Got Senate Reform if You Want It

One of the reasons I supported Harper’s decision to abandon the fixed election date and drop the writ was that I took semi-seriously the claim, floated by some Tory insiders, that the prime minister was keen to proceed with his plan to reform the Senate. Since Bill C-20 was’t really going anywhere, the idea was to call an election and gain a renewed mandate for Senate reform.

So much for that.

Still, perhaps expecting that Harper might actually make this election about something, the IRPP has released a timely paper on Senate reform by UBC researcher Campbell Sharman, Political Legitimacy for an Appointed Senate.

All other considerations aside, Sharman’s paper is an excellent sketch of the Senate-reform landscape.

As he points out, disagreement begins with conflicting assumptions about what the senate is for. Is it to represent the social and regional diversity of Canada, to serve as a body of legislative examination, oversight, and inquiry, or should its primary function be to act as a check on executive power?

Next, there are disputes over the goals of reform. Should the aim be to increase the chamber’s legitimacy, its partisan balance, or its effectiveness? Again, this will depend on where you stand on the question of what the senate is for.

Finally, what means should we use to achieve reform: direct election, indirect election, or reformed appointments? As Sharman ruefully notes, “to list these options is to reinforce the depressing circularity of debates about senate reform” in Canada.

It’s a long article, with a very good section on the relationship between power and legitimacy, and useful compare/contrast sections on the Australian Senate and the British House of Lords. The most immediately relevant might be the part where he argues that Harper’s approach to Senate reform might appear half-assed by design: it was never intended as a long-term program but as a short-term tactical device to confuse and discredit the opposition Liberals. Having succeeded quite nicely in that, it’s no surprise that Harper has lost interest.

Sharman concludes with a series of propositions that don’t lay out a roadmap for reform so much as point in some general directions:

– the primary purpose of the senate should be effective scrutiny of legislation
– reform is best achieved not through direct election but through an amended appointment process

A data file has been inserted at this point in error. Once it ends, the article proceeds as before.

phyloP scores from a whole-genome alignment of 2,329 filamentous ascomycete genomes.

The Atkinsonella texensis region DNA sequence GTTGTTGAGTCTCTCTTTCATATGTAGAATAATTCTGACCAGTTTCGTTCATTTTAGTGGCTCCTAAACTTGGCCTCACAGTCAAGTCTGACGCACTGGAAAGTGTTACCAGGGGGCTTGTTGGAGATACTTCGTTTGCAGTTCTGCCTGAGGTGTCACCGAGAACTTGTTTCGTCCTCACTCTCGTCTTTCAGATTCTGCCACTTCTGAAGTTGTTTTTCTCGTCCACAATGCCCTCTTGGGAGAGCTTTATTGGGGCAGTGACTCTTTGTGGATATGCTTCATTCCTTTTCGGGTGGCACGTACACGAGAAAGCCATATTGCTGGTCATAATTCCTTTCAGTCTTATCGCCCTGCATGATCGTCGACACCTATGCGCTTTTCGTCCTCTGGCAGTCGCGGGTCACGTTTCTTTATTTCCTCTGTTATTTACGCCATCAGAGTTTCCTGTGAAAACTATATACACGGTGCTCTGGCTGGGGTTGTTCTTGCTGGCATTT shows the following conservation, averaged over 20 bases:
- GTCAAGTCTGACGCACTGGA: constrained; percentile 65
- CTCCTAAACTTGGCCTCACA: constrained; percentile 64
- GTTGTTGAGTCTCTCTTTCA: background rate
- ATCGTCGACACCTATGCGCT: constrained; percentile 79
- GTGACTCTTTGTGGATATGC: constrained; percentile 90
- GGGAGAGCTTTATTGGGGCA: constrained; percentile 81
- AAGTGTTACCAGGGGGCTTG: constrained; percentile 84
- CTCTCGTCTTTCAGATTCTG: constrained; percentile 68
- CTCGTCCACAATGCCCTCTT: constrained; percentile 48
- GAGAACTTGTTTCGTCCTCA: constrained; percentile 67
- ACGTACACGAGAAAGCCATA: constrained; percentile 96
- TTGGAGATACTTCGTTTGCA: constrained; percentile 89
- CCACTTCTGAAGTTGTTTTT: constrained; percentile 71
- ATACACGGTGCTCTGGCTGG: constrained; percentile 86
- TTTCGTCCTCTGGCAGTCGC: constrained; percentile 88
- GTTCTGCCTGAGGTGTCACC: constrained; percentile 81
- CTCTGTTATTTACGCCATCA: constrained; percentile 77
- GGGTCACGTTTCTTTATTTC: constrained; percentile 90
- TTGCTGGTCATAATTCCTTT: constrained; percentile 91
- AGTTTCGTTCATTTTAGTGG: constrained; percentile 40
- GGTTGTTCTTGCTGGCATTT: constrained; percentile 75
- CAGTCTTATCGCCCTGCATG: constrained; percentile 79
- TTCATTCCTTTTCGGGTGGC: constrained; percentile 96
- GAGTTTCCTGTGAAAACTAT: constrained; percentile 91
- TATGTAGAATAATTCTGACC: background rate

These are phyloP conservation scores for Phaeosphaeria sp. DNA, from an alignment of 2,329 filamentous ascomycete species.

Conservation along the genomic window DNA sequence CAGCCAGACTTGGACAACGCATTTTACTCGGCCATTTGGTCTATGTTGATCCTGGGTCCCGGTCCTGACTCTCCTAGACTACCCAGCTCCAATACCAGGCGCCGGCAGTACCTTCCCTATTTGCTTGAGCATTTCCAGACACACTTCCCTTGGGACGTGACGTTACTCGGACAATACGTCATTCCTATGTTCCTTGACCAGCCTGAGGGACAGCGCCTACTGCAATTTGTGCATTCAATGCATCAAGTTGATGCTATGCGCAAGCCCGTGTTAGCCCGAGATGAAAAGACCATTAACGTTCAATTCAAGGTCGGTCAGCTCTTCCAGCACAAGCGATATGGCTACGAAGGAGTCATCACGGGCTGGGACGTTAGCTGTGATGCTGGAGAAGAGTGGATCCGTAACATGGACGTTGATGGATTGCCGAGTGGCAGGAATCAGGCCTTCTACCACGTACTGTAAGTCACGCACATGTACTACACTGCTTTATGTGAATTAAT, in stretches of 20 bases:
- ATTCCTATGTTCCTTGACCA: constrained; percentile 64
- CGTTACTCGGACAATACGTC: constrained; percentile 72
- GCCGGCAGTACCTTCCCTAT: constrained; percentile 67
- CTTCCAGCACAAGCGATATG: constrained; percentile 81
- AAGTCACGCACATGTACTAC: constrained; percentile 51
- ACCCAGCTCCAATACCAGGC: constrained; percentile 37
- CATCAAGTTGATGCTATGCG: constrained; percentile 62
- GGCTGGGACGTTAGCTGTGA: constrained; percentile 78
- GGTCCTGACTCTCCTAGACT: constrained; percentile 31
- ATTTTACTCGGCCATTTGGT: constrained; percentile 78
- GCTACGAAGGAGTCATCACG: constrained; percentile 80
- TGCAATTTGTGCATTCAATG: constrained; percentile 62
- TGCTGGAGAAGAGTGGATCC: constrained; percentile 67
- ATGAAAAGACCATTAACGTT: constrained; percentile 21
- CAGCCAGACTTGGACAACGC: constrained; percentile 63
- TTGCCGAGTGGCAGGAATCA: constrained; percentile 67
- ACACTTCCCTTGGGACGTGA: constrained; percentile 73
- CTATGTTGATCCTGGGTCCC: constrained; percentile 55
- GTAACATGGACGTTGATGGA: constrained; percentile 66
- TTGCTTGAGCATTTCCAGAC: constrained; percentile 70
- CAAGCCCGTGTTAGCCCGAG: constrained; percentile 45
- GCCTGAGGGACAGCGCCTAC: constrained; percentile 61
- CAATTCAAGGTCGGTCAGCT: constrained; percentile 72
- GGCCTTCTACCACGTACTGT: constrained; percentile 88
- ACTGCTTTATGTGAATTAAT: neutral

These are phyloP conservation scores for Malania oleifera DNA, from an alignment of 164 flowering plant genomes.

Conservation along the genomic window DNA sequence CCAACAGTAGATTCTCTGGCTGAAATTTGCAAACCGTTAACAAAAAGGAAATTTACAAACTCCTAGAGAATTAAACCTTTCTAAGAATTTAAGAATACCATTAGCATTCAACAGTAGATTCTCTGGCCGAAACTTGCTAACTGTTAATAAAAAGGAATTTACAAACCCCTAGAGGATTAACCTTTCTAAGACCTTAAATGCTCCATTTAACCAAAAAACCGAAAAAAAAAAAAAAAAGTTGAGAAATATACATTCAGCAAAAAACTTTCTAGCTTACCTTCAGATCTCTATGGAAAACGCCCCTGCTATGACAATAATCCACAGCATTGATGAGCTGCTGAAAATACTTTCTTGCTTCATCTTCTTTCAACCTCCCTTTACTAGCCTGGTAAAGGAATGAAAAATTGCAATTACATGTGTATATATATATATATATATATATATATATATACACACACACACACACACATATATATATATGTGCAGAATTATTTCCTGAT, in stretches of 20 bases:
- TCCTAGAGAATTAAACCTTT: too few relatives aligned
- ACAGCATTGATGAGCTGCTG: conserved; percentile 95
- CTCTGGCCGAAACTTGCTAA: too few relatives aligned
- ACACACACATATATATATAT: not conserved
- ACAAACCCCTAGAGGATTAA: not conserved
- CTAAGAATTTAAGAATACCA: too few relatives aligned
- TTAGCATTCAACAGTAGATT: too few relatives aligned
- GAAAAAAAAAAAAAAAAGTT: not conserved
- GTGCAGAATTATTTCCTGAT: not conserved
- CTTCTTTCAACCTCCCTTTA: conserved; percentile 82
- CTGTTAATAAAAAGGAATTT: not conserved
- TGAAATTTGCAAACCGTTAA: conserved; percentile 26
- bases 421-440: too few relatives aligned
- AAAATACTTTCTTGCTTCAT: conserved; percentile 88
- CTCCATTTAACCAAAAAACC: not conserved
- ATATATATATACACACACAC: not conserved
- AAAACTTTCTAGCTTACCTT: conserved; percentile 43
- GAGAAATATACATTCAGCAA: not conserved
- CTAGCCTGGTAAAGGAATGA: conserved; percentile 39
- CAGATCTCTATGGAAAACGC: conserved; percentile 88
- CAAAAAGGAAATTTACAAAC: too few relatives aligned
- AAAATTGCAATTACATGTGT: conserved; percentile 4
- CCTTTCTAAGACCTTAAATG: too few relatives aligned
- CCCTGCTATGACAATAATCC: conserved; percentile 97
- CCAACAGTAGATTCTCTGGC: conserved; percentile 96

– the Senate needs to lose its power of veto over legislation; it should be replaced by a power to impose only a substantial delay

Sharman concedes that this last would require a constitutional amendment, but says that an attempt must be made.

Although I have a stronger desire than does Sharman to maintain executive dominance of the House of Commons and of Parliament in general, his argument for reform is the most persuasive I’ve seen. The devil is in the details as always, though. As is the unhappy fact, as Peter Russell (I think) once observed, that constitutional reform is just one of those things that Canadians aren’t particularly good at.


After sleeping on it, I’m starting think that the most intriguing part of the paper is the material on pages 7-9, where Sharman traces the various relationships between power and legitimacy. He places various upper chambers on a 2×2 grid, with legitimacy on the x axis, power on the y. The US Senate is in the top left — high power, high legitimacy — as is the reformed Australian Senate. The reformed House of Lords is in the bottom left of the grid — high legitimacy, low power.

Sharman argued that the high/high quadrant is likely the only stable position for an upper house. Houses with high power but low legitimacy tend to be reformed, while those with low legitimacy and low power tend to be abolished. As currently constituted, the Canadian senate is high power and low legitimacy, up in the top right of the grid, which Sharman says is the most unstable position: The Canadian senate needs to either lose power or gain legitimacy; he suggests that we follow the British and do a bit of both, to put the Senate in the low-power/high legitimacy quadrant.

But perhaps there is another option. As many people have observed, much of the Senate’s power goes unused; knowing that it lacks legitimacy, the Red Chamber refrains from exercising its full constitutional authority. In a sense, it has moved itself down a quadrant, into the low-power/low legitimacy section. The threat, of course, is that the unused power remains there to be tapped, as when the Liberal senate opposed Mulroney over the GST.

In which case, maybe the best thing to do is simply abolish the sucker.

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